The Flag

“There’s never been anything interesting in our house,” Kelly complained.  “A farmhouse that’s almost two hundred and fifty years old and—nothing! No secret hiding places, no tunnels, no panels that move—nothing!”

Her new friend and neighbor, Abby, glanced up from the old diary she was reading. “I know but listen to this….”

Abby had dark hair, perpetually in pigtails. If she were wearing a colonial dress, she could pass for her distant ancestor. Since she had moved in next door to Kelly, she and her grandmother had been going through trunks of old diaries and letters.


It turned out that the girls’ distant grandmothers had been best friends, living right in these very houses back in the 1700’s. By the time they grew up, the American Revolution had started.

“Here’s more about Abigail and Mary Ellen.”

Abigail’s husband had been a spy for the Americans and Mary Ellen actually went with her husband to war, as many women did back then, some as nurses, some to cook and help out in any way they could.


“Oh, Kelly, listen to this! Your distant grandfather died early in war.”

Brent came in the screen door just then, to tell Kelly to come home to lunch.

“Wait a second! I have to hear this!” she told him.

“What is it?” asked Brent.

“It’s about our distant grandparents—Mary Ellen and Jack. He was a flag bearer.”

“That was an important job,” said Brent.

Abby interrupted with a rustle of the diary pages. She read….

“I’m so sorry for my dear friend but she was so brave. When Jack was shot, Mary Ellen dragged him to safety. But she dared not wait for the medic. She went back for the flag. The regiment was in disarray, but seeing the flag, they were able to know where to go and get their orders. The flag is heavy, but she held it up throughout and the tide turned and the enemy fled. I believe that Commander Richards gave her the flag. She may even get a medal—not too many women do.  We’ll all miss Jack so much. Mary Ellen’s on her way home.”

“I read that they sometimes did give the flags and banners to soldiers’ families,” said Brent.

“But we’ve never heard anything about a flag. All we have is a few old dishes and a cookbook that’s falling apart,” said Kelly.

“There’s more here in Abigail’s diary. She says the flag was pretty ragged when Mary Ellen brought it home. She put it away in a safe place.”

“In a safe place?” Kelly was perplexed, as she headed out the door with Brent.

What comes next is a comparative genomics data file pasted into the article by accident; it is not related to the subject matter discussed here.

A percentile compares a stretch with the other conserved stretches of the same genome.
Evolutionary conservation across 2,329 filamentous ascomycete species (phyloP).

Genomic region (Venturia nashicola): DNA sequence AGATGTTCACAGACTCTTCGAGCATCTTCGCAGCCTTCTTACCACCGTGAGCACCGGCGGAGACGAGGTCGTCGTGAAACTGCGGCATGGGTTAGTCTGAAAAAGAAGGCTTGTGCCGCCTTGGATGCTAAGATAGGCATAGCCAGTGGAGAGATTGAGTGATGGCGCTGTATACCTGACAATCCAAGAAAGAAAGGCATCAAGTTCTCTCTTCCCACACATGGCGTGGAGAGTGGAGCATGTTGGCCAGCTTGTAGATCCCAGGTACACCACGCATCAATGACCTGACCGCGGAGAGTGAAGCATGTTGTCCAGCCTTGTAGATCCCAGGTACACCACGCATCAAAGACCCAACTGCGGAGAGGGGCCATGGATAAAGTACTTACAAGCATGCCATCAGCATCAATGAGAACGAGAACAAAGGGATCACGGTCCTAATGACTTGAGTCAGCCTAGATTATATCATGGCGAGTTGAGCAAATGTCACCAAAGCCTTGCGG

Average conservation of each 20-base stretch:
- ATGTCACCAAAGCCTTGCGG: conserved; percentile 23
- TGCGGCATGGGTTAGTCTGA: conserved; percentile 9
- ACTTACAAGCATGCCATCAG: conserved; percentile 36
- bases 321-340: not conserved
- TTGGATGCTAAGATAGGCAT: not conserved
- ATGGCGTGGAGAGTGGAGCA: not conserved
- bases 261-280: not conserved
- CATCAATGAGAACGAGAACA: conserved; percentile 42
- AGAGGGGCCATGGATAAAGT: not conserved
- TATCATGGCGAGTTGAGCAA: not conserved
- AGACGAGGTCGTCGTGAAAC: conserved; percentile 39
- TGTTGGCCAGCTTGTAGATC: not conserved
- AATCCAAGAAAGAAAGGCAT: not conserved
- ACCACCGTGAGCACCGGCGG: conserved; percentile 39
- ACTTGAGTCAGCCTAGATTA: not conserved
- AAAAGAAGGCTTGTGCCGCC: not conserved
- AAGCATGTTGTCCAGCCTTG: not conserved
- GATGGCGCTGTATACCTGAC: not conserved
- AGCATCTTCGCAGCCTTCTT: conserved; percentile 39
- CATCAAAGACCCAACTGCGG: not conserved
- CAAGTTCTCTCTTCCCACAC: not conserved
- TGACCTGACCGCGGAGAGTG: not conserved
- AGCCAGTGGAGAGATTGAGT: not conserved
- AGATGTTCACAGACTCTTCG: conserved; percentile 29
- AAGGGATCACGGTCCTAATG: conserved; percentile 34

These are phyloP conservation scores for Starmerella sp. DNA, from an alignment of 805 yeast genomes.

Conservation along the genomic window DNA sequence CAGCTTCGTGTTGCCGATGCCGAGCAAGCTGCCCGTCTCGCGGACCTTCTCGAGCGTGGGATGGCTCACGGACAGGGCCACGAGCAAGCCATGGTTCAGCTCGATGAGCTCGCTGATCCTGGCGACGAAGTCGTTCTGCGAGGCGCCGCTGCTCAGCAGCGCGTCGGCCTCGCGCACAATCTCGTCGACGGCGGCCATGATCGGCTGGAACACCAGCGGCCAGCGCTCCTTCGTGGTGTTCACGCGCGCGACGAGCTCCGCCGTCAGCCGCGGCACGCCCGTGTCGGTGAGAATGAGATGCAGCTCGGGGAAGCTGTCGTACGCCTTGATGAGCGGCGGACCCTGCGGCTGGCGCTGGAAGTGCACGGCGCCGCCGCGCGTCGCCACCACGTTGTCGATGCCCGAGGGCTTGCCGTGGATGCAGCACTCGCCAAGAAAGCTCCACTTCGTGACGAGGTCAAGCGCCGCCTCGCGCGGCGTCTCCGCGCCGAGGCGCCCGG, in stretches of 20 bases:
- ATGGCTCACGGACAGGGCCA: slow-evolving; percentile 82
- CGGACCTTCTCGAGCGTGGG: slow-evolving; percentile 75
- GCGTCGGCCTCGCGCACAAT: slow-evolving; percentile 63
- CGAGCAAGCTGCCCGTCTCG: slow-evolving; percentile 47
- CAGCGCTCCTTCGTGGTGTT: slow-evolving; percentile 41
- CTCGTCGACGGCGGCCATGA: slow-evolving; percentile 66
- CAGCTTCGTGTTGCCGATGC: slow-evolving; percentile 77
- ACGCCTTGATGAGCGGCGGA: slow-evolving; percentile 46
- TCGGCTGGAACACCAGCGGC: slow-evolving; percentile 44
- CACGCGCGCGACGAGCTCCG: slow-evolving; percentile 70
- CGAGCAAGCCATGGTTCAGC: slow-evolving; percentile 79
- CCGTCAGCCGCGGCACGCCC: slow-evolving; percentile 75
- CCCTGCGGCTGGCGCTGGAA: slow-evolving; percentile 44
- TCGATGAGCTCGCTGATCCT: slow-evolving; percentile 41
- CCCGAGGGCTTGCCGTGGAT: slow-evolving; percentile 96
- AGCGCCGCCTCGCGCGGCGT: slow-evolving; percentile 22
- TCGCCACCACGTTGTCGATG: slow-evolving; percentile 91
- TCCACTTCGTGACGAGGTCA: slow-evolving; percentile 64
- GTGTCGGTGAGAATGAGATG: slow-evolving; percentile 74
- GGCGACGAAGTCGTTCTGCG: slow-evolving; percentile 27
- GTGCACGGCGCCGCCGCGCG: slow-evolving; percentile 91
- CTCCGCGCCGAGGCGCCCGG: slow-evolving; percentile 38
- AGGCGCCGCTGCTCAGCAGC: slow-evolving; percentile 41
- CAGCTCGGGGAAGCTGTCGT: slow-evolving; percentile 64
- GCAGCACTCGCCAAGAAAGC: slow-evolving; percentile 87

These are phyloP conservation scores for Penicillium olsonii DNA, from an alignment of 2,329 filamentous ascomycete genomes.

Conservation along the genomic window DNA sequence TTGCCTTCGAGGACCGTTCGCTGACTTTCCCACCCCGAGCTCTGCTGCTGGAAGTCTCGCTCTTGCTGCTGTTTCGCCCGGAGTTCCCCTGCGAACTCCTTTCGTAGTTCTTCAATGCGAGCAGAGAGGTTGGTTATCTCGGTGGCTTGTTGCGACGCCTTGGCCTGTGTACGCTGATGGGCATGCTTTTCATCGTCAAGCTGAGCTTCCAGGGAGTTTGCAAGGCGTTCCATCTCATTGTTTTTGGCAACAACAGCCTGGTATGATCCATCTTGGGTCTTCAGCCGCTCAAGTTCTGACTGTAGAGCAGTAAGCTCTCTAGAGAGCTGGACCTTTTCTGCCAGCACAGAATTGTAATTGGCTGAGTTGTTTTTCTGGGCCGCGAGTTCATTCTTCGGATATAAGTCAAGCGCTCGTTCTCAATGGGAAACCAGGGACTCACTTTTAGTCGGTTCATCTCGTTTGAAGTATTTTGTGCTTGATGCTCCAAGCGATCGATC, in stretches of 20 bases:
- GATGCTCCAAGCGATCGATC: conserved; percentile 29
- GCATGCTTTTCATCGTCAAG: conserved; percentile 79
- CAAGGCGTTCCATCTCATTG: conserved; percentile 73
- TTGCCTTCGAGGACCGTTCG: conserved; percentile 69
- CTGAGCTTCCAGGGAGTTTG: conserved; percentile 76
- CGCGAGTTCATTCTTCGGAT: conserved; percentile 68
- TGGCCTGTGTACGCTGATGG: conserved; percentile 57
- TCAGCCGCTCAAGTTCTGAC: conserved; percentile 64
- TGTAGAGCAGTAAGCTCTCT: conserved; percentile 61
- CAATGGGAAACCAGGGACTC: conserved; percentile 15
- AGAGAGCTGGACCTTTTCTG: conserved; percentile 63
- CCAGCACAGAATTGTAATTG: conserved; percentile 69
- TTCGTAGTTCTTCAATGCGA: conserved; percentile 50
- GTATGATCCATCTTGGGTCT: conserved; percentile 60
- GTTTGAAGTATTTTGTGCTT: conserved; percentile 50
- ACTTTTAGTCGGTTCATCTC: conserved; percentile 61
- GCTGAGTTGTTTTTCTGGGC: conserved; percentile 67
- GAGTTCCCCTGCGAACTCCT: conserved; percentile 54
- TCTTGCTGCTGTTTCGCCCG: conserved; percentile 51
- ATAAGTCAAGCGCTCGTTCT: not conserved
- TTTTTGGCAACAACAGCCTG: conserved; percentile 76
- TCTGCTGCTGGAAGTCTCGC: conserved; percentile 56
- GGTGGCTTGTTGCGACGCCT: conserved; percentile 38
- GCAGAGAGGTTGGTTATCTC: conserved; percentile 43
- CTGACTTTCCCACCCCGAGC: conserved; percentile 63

“I’ll let you know if there’s any more info here,” said Abby.

“And Abby,” Brent stopped and said, sympathetically, “I’m really, really sorry about your cousin.”

“Thanks,” the girl said sadly. “I’m going to ride in the parade. It’s going to be a memorial for him and the others in his battalion.”

Kelly nodded. They would all be going to the parade on Memorial Day weekend.

At home, as they ate sandwiches and strawberries, Kelly was brimming over with news about the old flag. But first she told Mom about the parade.

Her little red haired sister was sitting on her stool listening as she ate her lunch. Dani bounced excitedly at the thought of a parade, but she had no comprehension of what it was all about.

“Abby’s really sad, but this will make her feel a little better to have a part in the Memorial Day celebration. I think she went back to the old letters and things in the trunk just to get her mind off it all for a while.”

Steve, Abby’s cousin had just been killed in Afghanistan, along with several of his buddies.

“I would think all that stuff about what happened back in the Revolution would have made her feel worse,” said Mom.

“No, Mary Ellen was a hero. It made her feel good to read it. Jack died because a medic couldn’t get to him in time—but if the flag was down, the soldiers couldn’t see where to go or rally in the right place. That’s why what she did was so important.”

revolutionary war soldiers

“Abby’s cousin was a hero, too. He died shielding a little kid when an explosive went off,” said Brent.


They were quiet for a few moments, thinking about Abby’s cousin as well as their own ancestors. Then Kelly said, “Mom, do you think the flag is still here in this house?  Where could it be?”

Mom shook her head.  “I’ve never heard about it. I would think someone would have passed down the story.”

“Please, Mom, can’t I look?”

She had to smile.  “Honey, this house has been thoroughly cleaned a few times in the last two hundred years.  When your grandmother and great-grandmother did spring cleaning—they really cleaned—plus it’s been renovated. The fireplaces were all closed up except for the one in the living room and closets were put in….”

“But please, can’t I look anyway?”

Mom smiled again, “well, okay. You can try if you want. But any flag that was here could have been taken away long ago—or put in a museum somewhere….”

“I’ll help, Kel,” said Brent. “And I’ll bet Abby will, too….Mom, why does there have to be war? How come God just doesn’t make it all go away?  He can fix anything.”

“That’s a good question–” But before Mom could go on, there was a commotion at the door,

Abby burst in, waving pages of the diary.


“The flag! This says it’s in the attic!”

“Come on!” gasped Kelly.  “Let’s go see!”

To be Continued….

By Carol Bennett